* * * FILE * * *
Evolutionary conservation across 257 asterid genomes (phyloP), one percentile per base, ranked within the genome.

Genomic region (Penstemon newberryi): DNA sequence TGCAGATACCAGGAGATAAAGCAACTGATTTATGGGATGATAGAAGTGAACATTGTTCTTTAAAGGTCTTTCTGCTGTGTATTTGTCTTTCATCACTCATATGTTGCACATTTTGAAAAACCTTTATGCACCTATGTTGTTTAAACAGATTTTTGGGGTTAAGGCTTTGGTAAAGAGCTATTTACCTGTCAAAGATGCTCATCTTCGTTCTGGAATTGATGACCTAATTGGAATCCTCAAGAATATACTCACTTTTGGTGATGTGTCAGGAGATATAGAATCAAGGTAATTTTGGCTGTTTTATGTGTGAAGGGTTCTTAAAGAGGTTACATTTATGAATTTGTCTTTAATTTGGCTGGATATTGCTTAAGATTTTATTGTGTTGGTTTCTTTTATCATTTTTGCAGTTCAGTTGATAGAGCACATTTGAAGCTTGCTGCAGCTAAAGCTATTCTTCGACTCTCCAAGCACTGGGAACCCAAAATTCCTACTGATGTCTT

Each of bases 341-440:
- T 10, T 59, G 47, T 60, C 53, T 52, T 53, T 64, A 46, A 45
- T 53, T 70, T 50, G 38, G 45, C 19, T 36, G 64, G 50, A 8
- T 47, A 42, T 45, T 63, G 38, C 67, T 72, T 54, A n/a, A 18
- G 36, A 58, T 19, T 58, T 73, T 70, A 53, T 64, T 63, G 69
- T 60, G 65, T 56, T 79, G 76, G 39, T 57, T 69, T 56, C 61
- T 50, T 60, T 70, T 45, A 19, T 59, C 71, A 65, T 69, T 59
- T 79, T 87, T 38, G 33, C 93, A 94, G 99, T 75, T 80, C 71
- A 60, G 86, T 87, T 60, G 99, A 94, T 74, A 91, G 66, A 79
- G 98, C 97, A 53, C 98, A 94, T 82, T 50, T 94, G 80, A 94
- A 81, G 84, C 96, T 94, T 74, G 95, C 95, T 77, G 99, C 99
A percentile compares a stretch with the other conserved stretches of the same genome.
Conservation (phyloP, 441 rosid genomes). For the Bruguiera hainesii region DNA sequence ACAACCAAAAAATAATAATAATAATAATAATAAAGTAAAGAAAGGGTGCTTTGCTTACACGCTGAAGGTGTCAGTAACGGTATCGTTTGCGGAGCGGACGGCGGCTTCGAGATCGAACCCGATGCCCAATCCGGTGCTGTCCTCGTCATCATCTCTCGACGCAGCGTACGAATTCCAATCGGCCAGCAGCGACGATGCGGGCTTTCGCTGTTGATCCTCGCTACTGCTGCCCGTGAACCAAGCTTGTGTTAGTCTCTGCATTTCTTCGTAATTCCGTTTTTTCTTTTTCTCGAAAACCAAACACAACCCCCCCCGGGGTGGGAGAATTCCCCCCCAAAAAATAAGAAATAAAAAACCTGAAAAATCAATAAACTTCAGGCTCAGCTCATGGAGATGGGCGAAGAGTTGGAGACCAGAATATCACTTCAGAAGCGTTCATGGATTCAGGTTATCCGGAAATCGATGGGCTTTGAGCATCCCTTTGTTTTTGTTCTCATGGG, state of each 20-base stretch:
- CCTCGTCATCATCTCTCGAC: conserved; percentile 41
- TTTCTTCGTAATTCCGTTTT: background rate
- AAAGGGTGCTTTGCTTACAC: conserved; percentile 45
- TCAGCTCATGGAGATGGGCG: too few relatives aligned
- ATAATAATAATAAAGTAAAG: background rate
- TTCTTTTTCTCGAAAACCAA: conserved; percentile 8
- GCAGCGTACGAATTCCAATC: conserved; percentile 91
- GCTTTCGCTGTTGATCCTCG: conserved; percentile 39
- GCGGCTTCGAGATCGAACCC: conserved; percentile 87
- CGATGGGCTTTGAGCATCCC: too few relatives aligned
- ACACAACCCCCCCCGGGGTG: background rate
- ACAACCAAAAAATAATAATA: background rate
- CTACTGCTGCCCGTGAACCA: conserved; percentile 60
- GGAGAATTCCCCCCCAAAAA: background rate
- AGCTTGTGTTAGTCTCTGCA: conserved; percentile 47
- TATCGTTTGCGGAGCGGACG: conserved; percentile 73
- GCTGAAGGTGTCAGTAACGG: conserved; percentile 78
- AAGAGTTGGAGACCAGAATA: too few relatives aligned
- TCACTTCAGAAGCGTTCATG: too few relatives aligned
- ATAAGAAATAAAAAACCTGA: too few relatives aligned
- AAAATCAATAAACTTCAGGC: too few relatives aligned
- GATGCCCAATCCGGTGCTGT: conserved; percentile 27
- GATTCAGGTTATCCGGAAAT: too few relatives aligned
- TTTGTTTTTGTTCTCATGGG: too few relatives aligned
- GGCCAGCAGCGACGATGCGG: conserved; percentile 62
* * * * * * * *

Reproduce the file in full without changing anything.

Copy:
Evolutionary conservation across 257 asterid genomes (phyloP), one percentile per base, ranked within the genome.

Genomic region (Penstemon newberryi): DNA sequence TGCAGATACCAGGAGATAAAGCAACTGATTTATGGGATGATAGAAGTGAACATTGTTCTTTAAAGGTCTTTCTGCTGTGTATTTGTCTTTCATCACTCATATGTTGCACATTTTGAAAAACCTTTATGCACCTATGTTGTTTAAACAGATTTTTGGGGTTAAGGCTTTGGTAAAGAGCTATTTACCTGTCAAAGATGCTCATCTTCGTTCTGGAATTGATGACCTAATTGGAATCCTCAAGAATATACTCACTTTTGGTGATGTGTCAGGAGATATAGAATCAAGGTAATTTTGGCTGTTTTATGTGTGAAGGGTTCTTAAAGAGGTTACATTTATGAATTTGTCTTTAATTTGGCTGGATATTGCTTAAGATTTTATTGTGTTGGTTTCTTTTATCATTTTTGCAGTTCAGTTGATAGAGCACATTTGAAGCTTGCTGCAGCTAAAGCTATTCTTCGACTCTCCAAGCACTGGGAACCCAAAATTCCTACTGATGTCTT

Each of bases 341-440:
- T 10, T 59, G 47, T 60, C 53, T 52, T 53, T 64, A 46, A 45
- T 53, T 70, T 50, G 38, G 45, C 19, T 36, G 64, G 50, A 8
- T 47, A 42, T 45, T 63, G 38, C 67, T 72, T 54, A n/a, A 18
- G 36, A 58, T 19, T 58, T 73, T 70, A 53, T 64, T 63, G 69
- T 60, G 65, T 56, T 79, G 76, G 39, T 57, T 69, T 56, C 61
- T 50, T 60, T 70, T 45, A 19, T 59, C 71, A 65, T 69, T 59
- T 79, T 87, T 38, G 33, C 93, A 94, G 99, T 75, T 80, C 71
- A 60, G 86, T 87, T 60, G 99, A 94, T 74, A 91, G 66, A 79
- G 98, C 97, A 53, C 98, A 94, T 82, T 50, T 94, G 80, A 94
- A 81, G 84, C 96, T 94, T 74, G 95, C 95, T 77, G 99, C 99
A percentile compares a stretch with the other conserved stretches of the same genome.
Conservation (phyloP, 441 rosid genomes). For the Bruguiera hainesii region DNA sequence ACAACCAAAAAATAATAATAATAATAATAATAAAGTAAAGAAAGGGTGCTTTGCTTACACGCTGAAGGTGTCAGTAACGGTATCGTTTGCGGAGCGGACGGCGGCTTCGAGATCGAACCCGATGCCCAATCCGGTGCTGTCCTCGTCATCATCTCTCGACGCAGCGTACGAATTCCAATCGGCCAGCAGCGACGATGCGGGCTTTCGCTGTTGATCCTCGCTACTGCTGCCCGTGAACCAAGCTTGTGTTAGTCTCTGCATTTCTTCGTAATTCCGTTTTTTCTTTTTCTCGAAAACCAAACACAACCCCCCCCGGGGTGGGAGAATTCCCCCCCAAAAAATAAGAAATAAAAAACCTGAAAAATCAATAAACTTCAGGCTCAGCTCATGGAGATGGGCGAAGAGTTGGAGACCAGAATATCACTTCAGAAGCGTTCATGGATTCAGGTTATCCGGAAATCGATGGGCTTTGAGCATCCCTTTGTTTTTGTTCTCATGGG, state of each 20-base stretch:
- CCTCGTCATCATCTCTCGAC: conserved; percentile 41
- TTTCTTCGTAATTCCGTTTT: background rate
- AAAGGGTGCTTTGCTTACAC: conserved; percentile 45
- TCAGCTCATGGAGATGGGCG: too few relatives aligned
- ATAATAATAATAAAGTAAAG: background rate
- TTCTTTTTCTCGAAAACCAA: conserved; percentile 8
- GCAGCGTACGAATTCCAATC: conserved; percentile 91
- GCTTTCGCTGTTGATCCTCG: conserved; percentile 39
- GCGGCTTCGAGATCGAACCC: conserved; percentile 87
- CGATGGGCTTTGAGCATCCC: too few relatives aligned
- ACACAACCCCCCCCGGGGTG: background rate
- ACAACCAAAAAATAATAATA: background rate
- CTACTGCTGCCCGTGAACCA: conserved; percentile 60
- GGAGAATTCCCCCCCAAAAA: background rate
- AGCTTGTGTTAGTCTCTGCA: conserved; percentile 47
- TATCGTTTGCGGAGCGGACG: conserved; percentile 73
- GCTGAAGGTGTCAGTAACGG: conserved; percentile 78
- AAGAGTTGGAGACCAGAATA: too few relatives aligned
- TCACTTCAGAAGCGTTCATG: too few relatives aligned
- ATAAGAAATAAAAAACCTGA: too few relatives aligned
- AAAATCAATAAACTTCAGGC: too few relatives aligned
- GATGCCCAATCCGGTGCTGT: conserved; percentile 27
- GATTCAGGTTATCCGGAAAT: too few relatives aligned
- TTTGTTTTTGTTCTCATGGG: too few relatives aligned
- GGCCAGCAGCGACGATGCGG: conserved; percentile 62